Transnational partnerships are required to tackle this global crime. Important recent treaties include the International Labour Organization Convention 182 passed in 1999 that bans the worst forms of child labour. The Optional Protocol to the Convention on the Rights of the Child, passed in 2000, prohibits the sale of children, child prostitution, and child pornography.
UNICEF is addressing the underlying causes of child sexual abuse by working to improve access to and quality of education, raising awareness, and advocating for children's rights. UNICEF supports programmes that help communities become the first line of protection for children, and is also advocating strengthened legislation and legal enforcement to stop the commercial sex trade of children. In Cambodia, a UNICEF-supported programme rescued 148 victims from brothels, and 260 at-risk street children received recovery services and reintegration assistance. In Albania, UNICEF works with a local non-governmental organization that runs reintegration classes for street children, 80 per cent of whom have been exploited in Greece or Italy.
In Kenya, an NGO named SOLWODI (Solidarity with Women in Distress) uses peer educators to reach women and girls at risk of being drawn into the sex trade, and offers them counselling, home visits and education on issues such as HIV/AIDS, drug abuse, women's rights, and vocational skills.
Commercial sexual exploitation of children is a clandestine scourge, so accurate statistics are hard to come by. Because children are frequently shuttled through underground networks of traffickers, most sexual exploitation of children never comes to the attention of government authorities. In many countries, it is not even recognized as a problem. Nevertheless, it is estimated that approximately one million children (mainly girls) enter the multi-billion dollar commercial sex trade every year. As the following estimates reveal, this is a global issue:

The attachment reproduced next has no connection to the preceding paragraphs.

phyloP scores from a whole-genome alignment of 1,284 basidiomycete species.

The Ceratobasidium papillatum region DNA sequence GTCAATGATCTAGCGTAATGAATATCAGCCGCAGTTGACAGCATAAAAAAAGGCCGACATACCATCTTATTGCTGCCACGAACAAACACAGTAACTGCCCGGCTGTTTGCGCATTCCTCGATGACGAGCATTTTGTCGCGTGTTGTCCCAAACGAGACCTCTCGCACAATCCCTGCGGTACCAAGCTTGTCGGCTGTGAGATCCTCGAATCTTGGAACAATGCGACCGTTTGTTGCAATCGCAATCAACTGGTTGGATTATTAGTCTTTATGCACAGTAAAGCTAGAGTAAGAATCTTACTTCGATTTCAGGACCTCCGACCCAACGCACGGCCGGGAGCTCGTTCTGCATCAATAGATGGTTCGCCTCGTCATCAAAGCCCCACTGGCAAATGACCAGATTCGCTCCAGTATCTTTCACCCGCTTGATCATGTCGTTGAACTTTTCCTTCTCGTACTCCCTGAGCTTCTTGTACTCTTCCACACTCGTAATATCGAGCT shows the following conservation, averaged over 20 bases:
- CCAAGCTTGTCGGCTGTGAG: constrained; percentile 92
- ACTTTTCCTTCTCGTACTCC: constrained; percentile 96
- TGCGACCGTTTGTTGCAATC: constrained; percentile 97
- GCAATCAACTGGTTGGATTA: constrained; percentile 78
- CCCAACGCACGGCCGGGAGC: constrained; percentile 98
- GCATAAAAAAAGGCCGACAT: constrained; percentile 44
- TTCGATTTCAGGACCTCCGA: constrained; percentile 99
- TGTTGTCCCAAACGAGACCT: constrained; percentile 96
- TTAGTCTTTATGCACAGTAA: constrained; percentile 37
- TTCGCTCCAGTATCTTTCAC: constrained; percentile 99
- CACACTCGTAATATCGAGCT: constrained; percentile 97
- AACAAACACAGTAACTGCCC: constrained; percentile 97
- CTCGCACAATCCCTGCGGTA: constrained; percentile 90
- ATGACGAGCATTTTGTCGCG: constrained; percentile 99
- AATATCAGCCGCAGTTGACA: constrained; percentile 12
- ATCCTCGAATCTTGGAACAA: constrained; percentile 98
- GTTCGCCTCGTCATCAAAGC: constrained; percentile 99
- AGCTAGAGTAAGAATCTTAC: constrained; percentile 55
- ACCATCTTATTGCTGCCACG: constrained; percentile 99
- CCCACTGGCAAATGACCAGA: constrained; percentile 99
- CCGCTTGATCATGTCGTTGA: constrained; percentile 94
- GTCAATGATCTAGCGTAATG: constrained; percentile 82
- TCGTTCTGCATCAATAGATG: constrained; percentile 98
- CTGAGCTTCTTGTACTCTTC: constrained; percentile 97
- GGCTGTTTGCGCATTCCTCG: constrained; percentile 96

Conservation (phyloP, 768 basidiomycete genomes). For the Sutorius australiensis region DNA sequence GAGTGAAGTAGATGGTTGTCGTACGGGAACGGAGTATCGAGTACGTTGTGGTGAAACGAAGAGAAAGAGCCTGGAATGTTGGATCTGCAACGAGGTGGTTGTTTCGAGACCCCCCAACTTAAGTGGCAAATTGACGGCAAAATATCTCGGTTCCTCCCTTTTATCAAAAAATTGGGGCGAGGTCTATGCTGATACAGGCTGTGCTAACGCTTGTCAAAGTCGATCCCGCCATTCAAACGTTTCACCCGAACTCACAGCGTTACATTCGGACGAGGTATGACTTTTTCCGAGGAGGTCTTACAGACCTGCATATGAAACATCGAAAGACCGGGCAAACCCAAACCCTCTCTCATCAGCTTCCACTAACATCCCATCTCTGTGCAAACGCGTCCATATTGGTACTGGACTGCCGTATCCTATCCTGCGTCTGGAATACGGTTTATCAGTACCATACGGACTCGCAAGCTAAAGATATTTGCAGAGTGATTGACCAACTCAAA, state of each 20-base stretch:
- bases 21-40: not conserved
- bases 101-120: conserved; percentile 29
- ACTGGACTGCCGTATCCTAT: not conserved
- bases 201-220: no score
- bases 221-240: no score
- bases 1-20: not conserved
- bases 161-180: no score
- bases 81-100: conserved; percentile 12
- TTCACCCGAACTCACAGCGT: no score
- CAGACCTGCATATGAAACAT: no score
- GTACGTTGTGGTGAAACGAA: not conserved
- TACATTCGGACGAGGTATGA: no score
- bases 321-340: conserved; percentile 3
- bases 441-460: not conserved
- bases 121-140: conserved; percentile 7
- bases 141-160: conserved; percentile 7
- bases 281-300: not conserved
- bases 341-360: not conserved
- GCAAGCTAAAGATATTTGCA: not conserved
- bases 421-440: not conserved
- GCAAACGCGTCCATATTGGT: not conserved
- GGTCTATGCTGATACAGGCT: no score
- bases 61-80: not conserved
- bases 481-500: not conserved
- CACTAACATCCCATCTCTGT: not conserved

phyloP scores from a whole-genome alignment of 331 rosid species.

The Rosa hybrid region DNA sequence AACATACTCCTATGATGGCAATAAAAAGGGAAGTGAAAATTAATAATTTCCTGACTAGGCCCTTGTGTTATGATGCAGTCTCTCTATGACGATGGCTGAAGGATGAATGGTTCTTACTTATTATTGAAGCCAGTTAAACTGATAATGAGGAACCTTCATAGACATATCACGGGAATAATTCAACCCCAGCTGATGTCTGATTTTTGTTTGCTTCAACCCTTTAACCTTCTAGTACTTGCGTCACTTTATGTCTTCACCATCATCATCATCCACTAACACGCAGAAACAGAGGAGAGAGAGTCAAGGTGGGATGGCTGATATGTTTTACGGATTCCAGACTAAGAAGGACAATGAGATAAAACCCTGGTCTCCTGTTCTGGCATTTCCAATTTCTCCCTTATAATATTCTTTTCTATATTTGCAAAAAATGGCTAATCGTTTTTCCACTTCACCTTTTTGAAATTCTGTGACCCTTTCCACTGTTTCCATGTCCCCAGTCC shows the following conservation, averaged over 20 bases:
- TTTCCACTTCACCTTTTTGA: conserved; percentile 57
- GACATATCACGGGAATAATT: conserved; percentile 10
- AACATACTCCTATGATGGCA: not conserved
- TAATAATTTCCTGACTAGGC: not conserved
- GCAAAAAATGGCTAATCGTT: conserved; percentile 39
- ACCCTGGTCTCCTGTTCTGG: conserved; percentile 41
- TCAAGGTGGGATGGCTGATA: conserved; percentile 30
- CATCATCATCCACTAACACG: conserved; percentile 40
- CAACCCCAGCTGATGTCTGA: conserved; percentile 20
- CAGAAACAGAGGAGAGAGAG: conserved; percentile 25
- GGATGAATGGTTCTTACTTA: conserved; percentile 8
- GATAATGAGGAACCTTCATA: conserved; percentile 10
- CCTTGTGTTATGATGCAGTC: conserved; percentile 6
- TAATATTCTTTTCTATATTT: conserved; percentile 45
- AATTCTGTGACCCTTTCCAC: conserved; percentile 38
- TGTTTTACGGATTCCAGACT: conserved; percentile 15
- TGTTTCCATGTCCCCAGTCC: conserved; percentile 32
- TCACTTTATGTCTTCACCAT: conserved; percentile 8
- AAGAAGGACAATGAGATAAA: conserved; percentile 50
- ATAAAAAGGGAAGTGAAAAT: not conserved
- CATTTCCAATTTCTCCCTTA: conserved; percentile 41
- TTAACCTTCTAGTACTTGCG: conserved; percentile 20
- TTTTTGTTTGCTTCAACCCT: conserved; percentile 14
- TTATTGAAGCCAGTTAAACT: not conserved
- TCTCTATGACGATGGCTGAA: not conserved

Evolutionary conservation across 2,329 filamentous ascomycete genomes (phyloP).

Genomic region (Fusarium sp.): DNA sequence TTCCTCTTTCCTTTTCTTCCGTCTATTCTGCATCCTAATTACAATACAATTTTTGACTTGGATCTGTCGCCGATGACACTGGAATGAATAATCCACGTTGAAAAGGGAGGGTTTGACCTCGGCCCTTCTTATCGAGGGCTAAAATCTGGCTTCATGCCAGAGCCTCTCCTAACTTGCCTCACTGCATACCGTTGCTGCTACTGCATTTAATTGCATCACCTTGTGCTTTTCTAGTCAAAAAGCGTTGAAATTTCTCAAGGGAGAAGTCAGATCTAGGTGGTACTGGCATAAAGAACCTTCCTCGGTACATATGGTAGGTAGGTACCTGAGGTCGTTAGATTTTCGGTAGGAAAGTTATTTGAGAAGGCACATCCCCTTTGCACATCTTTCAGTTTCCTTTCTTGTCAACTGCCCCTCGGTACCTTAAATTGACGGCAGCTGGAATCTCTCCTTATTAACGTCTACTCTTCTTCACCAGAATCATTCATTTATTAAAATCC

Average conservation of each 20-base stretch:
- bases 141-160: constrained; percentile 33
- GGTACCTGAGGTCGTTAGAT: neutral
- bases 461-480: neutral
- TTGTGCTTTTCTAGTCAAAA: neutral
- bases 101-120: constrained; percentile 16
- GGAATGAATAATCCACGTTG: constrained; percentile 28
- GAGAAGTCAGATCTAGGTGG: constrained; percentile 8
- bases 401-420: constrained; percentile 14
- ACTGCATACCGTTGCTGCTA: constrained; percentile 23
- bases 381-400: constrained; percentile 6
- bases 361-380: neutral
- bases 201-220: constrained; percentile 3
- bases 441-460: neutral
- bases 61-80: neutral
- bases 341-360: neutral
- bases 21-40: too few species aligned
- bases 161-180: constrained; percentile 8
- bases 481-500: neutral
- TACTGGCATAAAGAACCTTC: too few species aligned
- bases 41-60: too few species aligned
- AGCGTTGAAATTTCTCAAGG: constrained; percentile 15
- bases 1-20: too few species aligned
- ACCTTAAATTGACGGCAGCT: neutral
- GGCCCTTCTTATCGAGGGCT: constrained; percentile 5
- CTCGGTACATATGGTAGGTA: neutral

Children and women subjected to commercial sexual exploitation:
100,000 in the Philippines
400,000 in India
100,000 in Taiwan
200,000 in Thailand
244,000-325,000 in the United States
100,000 in Brazil
35,000 in West Africa
175,000 in Eastern & Central Europe
For further information on the Yokohama Congress, preparatory consultations, and story/interview opportunities, contact Congress Media Advisor June Kane on:
Tel: +41 22 328 27 85 (outside office hours: +41 79 695 64 88)
fax: +41 22 329 03 10
For direct contact with UNICEF, please contact:
Hans Olsen, Geneva Regional Office, tel: +41 22 909 5517, email: firstname.lastname@example.org
Lynn Geldof, Geneva Regional Office, tel: + 41 22 909 5531, email: email@example.com
Mitchie Topper, New York, tel +212 303 7910, email: firstname.lastname@example.org
For Yokohama press accreditation: http://www.focalpointngo.org/yokohama/pressinfo/accreditation.htm
To Broadcasters: A new B-roll videotape is available that highlights the commercial sexual exploitation of children and various programmes to prevent it. This 38-minute B-roll includes strong material filmed recently in Albania, the Philippines, Sierra Leone, India and Nicaragua. To preview scripts and sequences or to order a tape please visit: http://www.unicef.org/broadcast/brolls/csec/
Press releases on sexual exploitation: